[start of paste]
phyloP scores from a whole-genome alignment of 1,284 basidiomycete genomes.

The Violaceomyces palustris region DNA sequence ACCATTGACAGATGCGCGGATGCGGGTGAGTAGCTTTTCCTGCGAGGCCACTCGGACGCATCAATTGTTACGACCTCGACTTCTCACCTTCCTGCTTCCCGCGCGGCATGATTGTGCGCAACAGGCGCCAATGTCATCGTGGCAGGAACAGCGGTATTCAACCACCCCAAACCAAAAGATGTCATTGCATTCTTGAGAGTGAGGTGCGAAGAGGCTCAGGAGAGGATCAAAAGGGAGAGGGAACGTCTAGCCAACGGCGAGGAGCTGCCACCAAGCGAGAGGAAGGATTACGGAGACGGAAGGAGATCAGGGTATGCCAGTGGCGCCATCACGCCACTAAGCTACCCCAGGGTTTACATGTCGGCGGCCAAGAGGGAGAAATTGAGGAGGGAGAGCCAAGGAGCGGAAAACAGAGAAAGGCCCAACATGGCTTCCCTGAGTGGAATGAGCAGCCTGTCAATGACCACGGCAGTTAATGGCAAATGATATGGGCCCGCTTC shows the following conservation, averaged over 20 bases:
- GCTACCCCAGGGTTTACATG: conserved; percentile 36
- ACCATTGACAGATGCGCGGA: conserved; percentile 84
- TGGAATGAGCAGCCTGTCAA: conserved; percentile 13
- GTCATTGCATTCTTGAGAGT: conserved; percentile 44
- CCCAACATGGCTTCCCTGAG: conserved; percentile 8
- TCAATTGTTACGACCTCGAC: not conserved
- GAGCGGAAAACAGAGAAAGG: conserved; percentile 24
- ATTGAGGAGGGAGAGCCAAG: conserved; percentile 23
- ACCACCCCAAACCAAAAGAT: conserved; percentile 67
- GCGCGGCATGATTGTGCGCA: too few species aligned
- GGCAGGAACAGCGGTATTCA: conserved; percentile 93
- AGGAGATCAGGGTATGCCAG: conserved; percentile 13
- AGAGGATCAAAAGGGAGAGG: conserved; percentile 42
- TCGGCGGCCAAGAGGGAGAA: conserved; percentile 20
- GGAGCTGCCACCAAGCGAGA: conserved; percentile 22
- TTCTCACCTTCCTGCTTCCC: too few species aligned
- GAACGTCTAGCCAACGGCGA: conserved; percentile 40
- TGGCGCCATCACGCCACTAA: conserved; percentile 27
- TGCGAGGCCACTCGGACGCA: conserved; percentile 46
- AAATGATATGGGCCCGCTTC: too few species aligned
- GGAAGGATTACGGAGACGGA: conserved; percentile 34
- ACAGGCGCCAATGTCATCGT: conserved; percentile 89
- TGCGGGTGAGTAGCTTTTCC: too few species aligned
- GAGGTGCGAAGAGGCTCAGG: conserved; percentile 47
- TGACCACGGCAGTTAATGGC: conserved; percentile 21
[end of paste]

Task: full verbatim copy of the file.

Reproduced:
phyloP scores from a whole-genome alignment of 1,284 basidiomycete genomes.

The Violaceomyces palustris region DNA sequence ACCATTGACAGATGCGCGGATGCGGGTGAGTAGCTTTTCCTGCGAGGCCACTCGGACGCATCAATTGTTACGACCTCGACTTCTCACCTTCCTGCTTCCCGCGCGGCATGATTGTGCGCAACAGGCGCCAATGTCATCGTGGCAGGAACAGCGGTATTCAACCACCCCAAACCAAAAGATGTCATTGCATTCTTGAGAGTGAGGTGCGAAGAGGCTCAGGAGAGGATCAAAAGGGAGAGGGAACGTCTAGCCAACGGCGAGGAGCTGCCACCAAGCGAGAGGAAGGATTACGGAGACGGAAGGAGATCAGGGTATGCCAGTGGCGCCATCACGCCACTAAGCTACCCCAGGGTTTACATGTCGGCGGCCAAGAGGGAGAAATTGAGGAGGGAGAGCCAAGGAGCGGAAAACAGAGAAAGGCCCAACATGGCTTCCCTGAGTGGAATGAGCAGCCTGTCAATGACCACGGCAGTTAATGGCAAATGATATGGGCCCGCTTC shows the following conservation, averaged over 20 bases:
- GCTACCCCAGGGTTTACATG: conserved; percentile 36
- ACCATTGACAGATGCGCGGA: conserved; percentile 84
- TGGAATGAGCAGCCTGTCAA: conserved; percentile 13
- GTCATTGCATTCTTGAGAGT: conserved; percentile 44
- CCCAACATGGCTTCCCTGAG: conserved; percentile 8
- TCAATTGTTACGACCTCGAC: not conserved
- GAGCGGAAAACAGAGAAAGG: conserved; percentile 24
- ATTGAGGAGGGAGAGCCAAG: conserved; percentile 23
- ACCACCCCAAACCAAAAGAT: conserved; percentile 67
- GCGCGGCATGATTGTGCGCA: too few species aligned
- GGCAGGAACAGCGGTATTCA: conserved; percentile 93
- AGGAGATCAGGGTATGCCAG: conserved; percentile 13
- AGAGGATCAAAAGGGAGAGG: conserved; percentile 42
- TCGGCGGCCAAGAGGGAGAA: conserved; percentile 20
- GGAGCTGCCACCAAGCGAGA: conserved; percentile 22
- TTCTCACCTTCCTGCTTCCC: too few species aligned
- GAACGTCTAGCCAACGGCGA: conserved; percentile 40
- TGGCGCCATCACGCCACTAA: conserved; percentile 27
- TGCGAGGCCACTCGGACGCA: conserved; percentile 46
- AAATGATATGGGCCCGCTTC: too few species aligned
- GGAAGGATTACGGAGACGGA: conserved; percentile 34
- ACAGGCGCCAATGTCATCGT: conserved; percentile 89
- TGCGGGTGAGTAGCTTTTCC: too few species aligned
- GAGGTGCGAAGAGGCTCAGG: conserved; percentile 47
- TGACCACGGCAGTTAATGGC: conserved; percentile 21